Page 4298 - Week 14 - Wednesday, 27 November 2013

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framework around which decisions are made to ensure we continue to meet best practice. The Children and Young People Act 2008, which commenced operation in 2009, is a large piece of legislation developed over several years. Whilst it is beyond the scope of the recently released discussion paper to describe the key features of the legislation, it is noteworthy that the ACT has reinforced the development of kinship care as a preferred option and strengthened the focus on early restoration and permanency.

The most significant development in recent times has been the steady growth in kinship care. This has increased the number of case management positions in Care and Protection.

MADAM SPEAKER: Supplementary question, Dr Bourke.

DR BOURKE: Minister, has the government looked at reviews and changes to the out-of-home care system in other jurisdictions?

MS BURCH: I thank Dr Bourke for his interest. The ACT is aware of several other jurisdictions that are currently reviewing their existing out-of-home care arrangements. The ACT has been in contact with other states and territories about various aspects of their out-of-home care development, including accreditation and monitoring, out-of-home care standards, assessment tools and other policy and practice areas.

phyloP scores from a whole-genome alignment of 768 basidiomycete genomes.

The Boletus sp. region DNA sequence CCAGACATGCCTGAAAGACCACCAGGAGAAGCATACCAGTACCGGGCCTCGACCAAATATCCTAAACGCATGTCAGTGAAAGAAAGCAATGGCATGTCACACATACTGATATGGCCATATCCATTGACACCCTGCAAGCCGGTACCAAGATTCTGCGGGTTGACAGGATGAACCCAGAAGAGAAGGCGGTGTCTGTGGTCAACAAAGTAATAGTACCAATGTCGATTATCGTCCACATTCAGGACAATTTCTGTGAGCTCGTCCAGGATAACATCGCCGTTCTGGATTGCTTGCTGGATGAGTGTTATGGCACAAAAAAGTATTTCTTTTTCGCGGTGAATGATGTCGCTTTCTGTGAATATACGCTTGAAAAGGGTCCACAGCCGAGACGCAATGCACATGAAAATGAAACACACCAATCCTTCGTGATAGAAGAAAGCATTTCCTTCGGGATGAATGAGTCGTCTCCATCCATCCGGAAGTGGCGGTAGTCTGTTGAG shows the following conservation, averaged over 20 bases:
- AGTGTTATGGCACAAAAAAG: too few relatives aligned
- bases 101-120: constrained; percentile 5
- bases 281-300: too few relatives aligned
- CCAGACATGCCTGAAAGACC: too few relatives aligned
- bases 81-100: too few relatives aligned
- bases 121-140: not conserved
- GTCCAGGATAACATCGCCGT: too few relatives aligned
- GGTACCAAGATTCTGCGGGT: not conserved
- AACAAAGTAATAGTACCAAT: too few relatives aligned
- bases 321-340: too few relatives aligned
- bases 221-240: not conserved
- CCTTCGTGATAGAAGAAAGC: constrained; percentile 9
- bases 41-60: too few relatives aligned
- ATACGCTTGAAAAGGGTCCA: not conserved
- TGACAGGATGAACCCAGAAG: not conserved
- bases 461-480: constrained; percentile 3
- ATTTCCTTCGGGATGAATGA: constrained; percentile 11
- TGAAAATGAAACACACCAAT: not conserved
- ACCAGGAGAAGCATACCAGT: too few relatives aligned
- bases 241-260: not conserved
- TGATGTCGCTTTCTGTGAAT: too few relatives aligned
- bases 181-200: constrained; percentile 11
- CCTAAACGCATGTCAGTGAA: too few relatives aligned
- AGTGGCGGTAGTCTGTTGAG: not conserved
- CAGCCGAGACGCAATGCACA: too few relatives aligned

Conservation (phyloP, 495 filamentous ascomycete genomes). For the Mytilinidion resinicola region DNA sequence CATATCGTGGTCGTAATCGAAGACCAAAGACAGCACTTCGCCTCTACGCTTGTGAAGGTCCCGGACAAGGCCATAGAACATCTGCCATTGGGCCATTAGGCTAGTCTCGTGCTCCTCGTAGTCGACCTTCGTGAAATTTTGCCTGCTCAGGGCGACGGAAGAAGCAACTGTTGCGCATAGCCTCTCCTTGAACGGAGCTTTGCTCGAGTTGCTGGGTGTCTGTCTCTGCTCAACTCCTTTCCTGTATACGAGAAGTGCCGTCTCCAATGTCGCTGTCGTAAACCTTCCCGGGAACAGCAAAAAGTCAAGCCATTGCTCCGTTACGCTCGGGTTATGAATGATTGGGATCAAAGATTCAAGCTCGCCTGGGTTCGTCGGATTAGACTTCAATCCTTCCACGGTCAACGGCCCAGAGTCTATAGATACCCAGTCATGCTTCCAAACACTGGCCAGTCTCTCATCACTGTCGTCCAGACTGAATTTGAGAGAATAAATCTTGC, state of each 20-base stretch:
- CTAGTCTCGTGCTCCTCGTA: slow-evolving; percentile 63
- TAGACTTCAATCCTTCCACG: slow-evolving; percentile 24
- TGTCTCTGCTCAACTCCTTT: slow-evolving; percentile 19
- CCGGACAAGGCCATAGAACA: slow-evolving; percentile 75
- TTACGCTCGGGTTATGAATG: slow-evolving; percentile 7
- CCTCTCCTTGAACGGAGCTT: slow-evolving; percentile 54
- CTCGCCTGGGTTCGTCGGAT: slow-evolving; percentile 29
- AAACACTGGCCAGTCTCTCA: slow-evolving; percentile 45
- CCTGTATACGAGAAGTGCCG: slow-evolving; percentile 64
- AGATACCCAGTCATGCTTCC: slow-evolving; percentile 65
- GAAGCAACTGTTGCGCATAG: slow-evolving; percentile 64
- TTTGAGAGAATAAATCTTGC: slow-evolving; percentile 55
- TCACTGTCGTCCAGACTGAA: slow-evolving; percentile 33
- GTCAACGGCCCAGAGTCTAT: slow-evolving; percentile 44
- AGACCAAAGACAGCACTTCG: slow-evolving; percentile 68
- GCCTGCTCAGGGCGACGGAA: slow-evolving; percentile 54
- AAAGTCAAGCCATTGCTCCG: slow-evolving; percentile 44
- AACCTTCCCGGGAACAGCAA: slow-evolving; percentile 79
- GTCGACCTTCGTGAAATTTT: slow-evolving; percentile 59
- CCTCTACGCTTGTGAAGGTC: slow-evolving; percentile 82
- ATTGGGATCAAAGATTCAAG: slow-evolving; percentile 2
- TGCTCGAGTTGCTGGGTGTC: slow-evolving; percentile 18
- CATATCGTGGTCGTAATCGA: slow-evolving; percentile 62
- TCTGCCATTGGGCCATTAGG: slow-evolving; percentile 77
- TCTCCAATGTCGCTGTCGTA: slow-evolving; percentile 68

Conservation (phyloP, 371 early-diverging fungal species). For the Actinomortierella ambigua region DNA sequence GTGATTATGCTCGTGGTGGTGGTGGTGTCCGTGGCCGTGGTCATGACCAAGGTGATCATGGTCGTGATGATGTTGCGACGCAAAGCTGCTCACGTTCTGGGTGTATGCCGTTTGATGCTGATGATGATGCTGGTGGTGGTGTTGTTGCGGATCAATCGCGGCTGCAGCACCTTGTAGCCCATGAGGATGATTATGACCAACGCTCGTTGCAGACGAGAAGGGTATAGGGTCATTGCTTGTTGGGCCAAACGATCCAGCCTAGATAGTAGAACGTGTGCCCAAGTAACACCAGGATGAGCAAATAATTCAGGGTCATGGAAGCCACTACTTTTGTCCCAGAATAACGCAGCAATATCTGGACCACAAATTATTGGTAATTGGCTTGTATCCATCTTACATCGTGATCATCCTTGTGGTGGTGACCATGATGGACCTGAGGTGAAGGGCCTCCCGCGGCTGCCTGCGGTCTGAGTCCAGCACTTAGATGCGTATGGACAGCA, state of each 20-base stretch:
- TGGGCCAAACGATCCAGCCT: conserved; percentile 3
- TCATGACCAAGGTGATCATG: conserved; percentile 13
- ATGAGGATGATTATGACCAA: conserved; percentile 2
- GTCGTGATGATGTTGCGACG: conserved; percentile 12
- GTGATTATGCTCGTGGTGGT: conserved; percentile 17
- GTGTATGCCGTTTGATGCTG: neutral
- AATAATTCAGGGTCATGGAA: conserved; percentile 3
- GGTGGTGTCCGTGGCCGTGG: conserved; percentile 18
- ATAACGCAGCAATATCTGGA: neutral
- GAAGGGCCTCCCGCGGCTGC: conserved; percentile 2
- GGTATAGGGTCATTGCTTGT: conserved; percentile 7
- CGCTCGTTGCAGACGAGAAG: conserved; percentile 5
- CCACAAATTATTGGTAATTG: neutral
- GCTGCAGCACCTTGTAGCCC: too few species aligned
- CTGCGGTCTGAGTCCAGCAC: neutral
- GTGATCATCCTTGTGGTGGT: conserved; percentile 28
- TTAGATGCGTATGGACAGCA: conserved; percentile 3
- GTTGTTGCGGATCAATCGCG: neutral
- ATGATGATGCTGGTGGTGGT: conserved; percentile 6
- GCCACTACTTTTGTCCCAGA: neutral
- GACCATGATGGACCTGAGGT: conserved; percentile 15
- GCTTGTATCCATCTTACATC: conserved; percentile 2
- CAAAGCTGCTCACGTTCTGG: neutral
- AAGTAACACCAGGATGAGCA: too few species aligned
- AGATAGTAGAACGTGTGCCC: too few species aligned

At present, the New South Wales department of family and children’s services are undergoing a review. On the 21st of this month, members of the New South Wales parliament announced sweeping reforms to existing legislation in order to strengthen the child protection system. New South Wales currently has 18,000 children in out-of-home care and, like every state in Australia, is looking to provide the best model of care to give their most vulnerable children the best chance of a better future.

Likewise, the Queensland commissioner, Tim Carmody, has released the Taking responsibility: a roadmap for Queensland child protection report. That report recommends a range of reforms to the system which, if accepted by government, would fundamentally alter the role of the state in the delivery of care and protection in Queensland.

Can I just say also that it is built on a partnership between government and non-government agencies. I will take this opportunity to thank all those involved across the agencies for the work they do with our vulnerable children.

Women—Women’s Information and Referral Centre

MRS JONES: My question is to the Minister for Women. I refer to the recent announcement of the closure of the Women’s Information and Referral Centre. Minister, have you formulated a plan as to how these services will be provided?

MS BURCH: I thank Mrs Jones for her question. We are certainly in active conversation with a number of women’s groups. I have made the assumption that your question is about when we will release the What’s on for women calendar for the first

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